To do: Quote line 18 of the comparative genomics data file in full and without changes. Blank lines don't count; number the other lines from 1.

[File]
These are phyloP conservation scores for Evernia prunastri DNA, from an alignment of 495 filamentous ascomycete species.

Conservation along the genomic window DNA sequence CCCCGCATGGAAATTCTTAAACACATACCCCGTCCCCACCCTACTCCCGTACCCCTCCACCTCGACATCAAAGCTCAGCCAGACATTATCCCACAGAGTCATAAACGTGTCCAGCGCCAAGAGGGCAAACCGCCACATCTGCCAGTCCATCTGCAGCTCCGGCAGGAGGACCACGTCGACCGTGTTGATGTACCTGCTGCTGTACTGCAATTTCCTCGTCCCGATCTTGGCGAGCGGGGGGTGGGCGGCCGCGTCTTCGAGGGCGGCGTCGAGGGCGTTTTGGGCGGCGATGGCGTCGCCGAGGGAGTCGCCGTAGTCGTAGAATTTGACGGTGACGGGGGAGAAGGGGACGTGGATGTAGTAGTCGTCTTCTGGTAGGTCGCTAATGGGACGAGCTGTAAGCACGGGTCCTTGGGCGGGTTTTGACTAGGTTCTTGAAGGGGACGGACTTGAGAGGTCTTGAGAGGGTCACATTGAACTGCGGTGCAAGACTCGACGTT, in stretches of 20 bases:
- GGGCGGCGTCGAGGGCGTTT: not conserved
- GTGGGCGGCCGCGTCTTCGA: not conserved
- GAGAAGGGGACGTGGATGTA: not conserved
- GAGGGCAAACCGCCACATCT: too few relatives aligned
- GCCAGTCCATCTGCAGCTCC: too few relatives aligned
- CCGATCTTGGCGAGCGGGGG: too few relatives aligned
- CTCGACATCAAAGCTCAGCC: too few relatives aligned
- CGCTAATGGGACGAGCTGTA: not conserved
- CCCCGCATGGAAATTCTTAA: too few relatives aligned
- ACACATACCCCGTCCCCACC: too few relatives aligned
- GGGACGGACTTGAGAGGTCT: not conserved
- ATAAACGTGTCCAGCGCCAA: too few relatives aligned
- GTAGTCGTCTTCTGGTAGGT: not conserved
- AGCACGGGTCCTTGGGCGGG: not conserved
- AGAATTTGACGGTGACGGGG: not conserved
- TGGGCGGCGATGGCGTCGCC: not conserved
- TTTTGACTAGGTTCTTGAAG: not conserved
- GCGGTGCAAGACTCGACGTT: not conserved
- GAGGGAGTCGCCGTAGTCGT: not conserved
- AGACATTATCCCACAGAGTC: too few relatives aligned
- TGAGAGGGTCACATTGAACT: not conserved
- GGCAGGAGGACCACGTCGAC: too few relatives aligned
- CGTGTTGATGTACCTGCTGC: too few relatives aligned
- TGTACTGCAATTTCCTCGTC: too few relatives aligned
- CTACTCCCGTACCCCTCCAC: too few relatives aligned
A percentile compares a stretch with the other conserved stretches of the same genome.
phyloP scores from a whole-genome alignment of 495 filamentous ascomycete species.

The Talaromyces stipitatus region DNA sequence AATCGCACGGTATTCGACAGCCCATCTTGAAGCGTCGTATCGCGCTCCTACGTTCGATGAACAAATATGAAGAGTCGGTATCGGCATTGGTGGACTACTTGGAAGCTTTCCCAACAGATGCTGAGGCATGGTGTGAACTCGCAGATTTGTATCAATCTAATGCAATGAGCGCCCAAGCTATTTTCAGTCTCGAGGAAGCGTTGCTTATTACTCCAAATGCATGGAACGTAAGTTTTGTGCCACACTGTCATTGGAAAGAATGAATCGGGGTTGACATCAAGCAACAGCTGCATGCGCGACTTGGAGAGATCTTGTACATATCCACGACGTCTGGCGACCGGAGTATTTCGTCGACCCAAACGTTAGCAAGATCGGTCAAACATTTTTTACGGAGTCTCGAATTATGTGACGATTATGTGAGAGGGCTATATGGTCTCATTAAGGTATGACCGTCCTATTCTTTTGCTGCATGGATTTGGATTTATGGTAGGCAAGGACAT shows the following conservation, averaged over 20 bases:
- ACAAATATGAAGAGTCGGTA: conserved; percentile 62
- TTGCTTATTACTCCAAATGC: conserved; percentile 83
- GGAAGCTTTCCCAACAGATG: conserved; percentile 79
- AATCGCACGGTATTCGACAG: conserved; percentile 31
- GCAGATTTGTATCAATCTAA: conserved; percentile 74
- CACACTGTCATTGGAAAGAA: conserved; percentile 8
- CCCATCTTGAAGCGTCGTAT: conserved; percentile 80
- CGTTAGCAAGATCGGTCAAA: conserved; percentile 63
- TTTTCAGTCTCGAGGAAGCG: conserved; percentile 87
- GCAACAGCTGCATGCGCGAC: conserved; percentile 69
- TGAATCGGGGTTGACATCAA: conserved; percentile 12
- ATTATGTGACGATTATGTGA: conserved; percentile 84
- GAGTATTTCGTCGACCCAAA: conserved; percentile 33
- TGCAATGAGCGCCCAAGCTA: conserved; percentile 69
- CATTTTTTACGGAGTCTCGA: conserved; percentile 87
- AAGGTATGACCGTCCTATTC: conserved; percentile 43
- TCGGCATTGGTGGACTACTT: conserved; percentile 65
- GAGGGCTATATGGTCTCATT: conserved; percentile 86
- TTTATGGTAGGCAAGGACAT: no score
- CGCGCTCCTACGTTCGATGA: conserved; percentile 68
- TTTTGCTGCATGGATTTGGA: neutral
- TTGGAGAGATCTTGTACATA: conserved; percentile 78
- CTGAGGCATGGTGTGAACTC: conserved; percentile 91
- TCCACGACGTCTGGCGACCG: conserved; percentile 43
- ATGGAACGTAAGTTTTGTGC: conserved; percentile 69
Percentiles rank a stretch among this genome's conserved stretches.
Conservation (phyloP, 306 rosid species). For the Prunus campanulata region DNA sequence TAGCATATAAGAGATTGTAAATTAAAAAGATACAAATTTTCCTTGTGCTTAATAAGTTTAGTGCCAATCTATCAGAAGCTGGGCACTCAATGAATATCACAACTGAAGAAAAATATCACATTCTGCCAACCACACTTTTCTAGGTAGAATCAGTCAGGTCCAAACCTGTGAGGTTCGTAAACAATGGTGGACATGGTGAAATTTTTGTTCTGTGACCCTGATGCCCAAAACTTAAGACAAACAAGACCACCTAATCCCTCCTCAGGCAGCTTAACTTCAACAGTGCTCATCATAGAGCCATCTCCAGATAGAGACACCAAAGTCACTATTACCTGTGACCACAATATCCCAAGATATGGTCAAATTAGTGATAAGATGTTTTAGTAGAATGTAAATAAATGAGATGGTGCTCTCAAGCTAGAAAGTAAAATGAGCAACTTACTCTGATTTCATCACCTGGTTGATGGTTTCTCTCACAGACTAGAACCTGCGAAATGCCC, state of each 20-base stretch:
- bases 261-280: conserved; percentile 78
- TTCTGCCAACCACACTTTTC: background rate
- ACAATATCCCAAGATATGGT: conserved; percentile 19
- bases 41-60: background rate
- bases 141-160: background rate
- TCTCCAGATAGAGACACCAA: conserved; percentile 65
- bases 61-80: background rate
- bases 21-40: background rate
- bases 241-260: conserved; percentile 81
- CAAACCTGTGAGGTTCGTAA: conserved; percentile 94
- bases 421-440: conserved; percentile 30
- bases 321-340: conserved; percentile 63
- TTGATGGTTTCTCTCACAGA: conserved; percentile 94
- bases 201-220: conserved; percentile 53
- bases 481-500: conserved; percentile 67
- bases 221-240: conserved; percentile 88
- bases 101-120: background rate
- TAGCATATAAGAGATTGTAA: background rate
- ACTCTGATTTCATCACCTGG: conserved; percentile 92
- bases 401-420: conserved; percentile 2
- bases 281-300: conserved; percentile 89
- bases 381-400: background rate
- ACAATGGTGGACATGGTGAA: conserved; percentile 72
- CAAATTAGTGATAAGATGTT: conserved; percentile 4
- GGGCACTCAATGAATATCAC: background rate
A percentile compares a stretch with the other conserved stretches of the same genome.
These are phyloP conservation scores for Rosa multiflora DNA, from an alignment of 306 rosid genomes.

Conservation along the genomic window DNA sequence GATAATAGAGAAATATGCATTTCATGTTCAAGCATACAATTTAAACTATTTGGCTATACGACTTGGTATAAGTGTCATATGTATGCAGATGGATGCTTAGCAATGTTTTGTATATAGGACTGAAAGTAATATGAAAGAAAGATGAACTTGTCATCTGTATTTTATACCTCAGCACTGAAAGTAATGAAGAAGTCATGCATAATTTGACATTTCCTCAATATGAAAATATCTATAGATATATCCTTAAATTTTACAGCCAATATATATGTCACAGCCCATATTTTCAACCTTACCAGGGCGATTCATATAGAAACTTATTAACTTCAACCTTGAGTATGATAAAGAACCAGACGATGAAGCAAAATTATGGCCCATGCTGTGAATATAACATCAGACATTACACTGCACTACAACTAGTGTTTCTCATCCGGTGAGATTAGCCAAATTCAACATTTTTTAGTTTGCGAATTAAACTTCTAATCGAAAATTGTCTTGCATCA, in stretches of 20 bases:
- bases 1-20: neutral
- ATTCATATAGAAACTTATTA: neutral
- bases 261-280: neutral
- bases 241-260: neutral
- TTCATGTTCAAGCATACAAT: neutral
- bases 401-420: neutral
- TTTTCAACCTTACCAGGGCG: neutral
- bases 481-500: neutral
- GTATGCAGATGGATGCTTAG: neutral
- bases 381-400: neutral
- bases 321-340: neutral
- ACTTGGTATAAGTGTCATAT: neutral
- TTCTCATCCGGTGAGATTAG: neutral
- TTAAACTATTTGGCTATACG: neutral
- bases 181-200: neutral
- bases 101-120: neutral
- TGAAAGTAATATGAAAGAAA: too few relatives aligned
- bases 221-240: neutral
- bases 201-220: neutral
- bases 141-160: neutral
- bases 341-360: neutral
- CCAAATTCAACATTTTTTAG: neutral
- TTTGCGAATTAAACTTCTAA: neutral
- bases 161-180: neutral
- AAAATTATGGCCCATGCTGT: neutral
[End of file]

- TGGGCGGCGATGGCGTCGCC: not conserved